E3’s Dark Souls 3 trailer began with a bonfire, the series’ much-needed symbol of hope. “Now,” said developers FromSoftware, “only embers remain.”
The world of this second sequel from original director Hidetaka Miyazaki looks even more dilapidated than the last two – a place in mourning for a past players will never get to see. Thanks to an interview with Famitsu this week, we now know a little more about the game nested within it.
“The sense of something having ended, or destruction, is stronger,” said Miyazaki, as translated by Gematsu.
While there’ll be slightly fewer maps in Dark Souls 3 than in its predecessor, each of those areas will be “much larger”. With any luck, that’ll enable more of the winding, layered level design and concealed pathways of the original.
Miyazaki and his team have “kept the handy things” – perhaps UI improvements – from Dark Souls 2, and expanded character creation and tactical options “without sacrificing the feel of the series”.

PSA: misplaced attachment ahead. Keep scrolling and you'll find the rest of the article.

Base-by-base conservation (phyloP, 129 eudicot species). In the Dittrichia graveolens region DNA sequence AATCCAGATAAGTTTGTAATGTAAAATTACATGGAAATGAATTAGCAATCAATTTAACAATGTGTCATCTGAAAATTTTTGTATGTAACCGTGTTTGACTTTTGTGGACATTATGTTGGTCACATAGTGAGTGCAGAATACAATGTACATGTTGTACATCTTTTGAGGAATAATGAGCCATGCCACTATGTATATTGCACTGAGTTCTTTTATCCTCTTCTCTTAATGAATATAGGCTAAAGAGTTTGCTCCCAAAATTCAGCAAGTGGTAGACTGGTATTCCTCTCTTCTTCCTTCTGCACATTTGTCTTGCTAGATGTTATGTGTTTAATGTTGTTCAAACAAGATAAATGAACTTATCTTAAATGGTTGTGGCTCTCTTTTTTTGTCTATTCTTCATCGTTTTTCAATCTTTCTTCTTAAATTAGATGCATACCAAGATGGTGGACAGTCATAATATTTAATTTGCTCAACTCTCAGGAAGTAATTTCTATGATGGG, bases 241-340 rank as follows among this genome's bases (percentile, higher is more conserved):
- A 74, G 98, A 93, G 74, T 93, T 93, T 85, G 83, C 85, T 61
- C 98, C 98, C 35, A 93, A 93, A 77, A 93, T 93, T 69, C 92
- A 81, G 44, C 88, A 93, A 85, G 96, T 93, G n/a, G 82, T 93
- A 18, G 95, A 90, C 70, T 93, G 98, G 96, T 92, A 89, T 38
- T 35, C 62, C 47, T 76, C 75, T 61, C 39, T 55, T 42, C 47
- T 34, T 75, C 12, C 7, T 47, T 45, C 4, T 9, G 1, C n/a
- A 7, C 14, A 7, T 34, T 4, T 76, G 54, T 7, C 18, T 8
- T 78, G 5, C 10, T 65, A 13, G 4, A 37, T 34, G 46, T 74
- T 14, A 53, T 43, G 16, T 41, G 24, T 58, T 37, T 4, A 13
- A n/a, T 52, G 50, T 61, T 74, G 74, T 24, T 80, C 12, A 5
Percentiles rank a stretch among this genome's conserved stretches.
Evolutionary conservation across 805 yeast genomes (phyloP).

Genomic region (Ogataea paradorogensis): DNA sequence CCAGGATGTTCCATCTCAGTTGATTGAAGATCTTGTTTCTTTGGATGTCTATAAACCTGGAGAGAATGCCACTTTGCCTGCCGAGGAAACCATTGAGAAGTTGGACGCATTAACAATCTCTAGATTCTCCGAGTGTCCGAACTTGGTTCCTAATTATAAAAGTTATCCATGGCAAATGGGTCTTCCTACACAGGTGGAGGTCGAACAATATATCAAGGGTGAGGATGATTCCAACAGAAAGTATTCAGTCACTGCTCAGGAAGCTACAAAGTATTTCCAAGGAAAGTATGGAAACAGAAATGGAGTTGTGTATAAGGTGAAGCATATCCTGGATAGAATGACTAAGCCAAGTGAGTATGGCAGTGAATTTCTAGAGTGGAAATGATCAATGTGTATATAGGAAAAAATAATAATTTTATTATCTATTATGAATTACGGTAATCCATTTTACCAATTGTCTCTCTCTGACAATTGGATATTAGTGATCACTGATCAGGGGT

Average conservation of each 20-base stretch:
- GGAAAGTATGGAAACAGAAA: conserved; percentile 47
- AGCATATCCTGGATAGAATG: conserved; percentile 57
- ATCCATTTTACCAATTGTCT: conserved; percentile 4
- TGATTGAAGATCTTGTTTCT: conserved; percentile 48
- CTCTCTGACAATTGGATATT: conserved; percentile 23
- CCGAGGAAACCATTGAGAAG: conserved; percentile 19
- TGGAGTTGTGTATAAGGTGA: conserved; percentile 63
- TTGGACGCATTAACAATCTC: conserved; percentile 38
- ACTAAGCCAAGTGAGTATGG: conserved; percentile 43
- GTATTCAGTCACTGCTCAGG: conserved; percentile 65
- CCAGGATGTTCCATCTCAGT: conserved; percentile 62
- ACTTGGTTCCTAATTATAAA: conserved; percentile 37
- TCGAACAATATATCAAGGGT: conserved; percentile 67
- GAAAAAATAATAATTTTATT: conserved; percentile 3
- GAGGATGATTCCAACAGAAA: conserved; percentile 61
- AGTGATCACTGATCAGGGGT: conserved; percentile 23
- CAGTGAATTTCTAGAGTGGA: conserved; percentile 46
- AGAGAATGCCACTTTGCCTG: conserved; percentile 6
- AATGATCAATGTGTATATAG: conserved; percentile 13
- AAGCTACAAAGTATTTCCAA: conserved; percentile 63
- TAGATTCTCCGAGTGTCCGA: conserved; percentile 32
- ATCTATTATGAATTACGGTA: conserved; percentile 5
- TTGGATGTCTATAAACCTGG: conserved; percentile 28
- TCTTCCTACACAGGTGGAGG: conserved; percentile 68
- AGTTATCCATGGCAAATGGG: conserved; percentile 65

“We added new action elements that contribute to the sense of role-playing,” said the director.
Miyazaki appears to have brought a little of Bloodborne’s speed back with him. It’s now possible to rapid fire with the short bow, and animations for the crucial transition between rolling and walking have been smoothed out.
“The speed of the action is slightly increased compared to the previous two games and balanced so you can move intuitively,” he said. “I don’t think we’re going to employ the idea of agility, otherwise the action would be stressful until you raise your stats.”
Miyazaki can’t be under the misapprehension that Dark Souls isn’t stressful, can he? Must be the translation – I ground my teeth to bone dust playing the last one.
Dark Souls 3 will come to the PC early next year.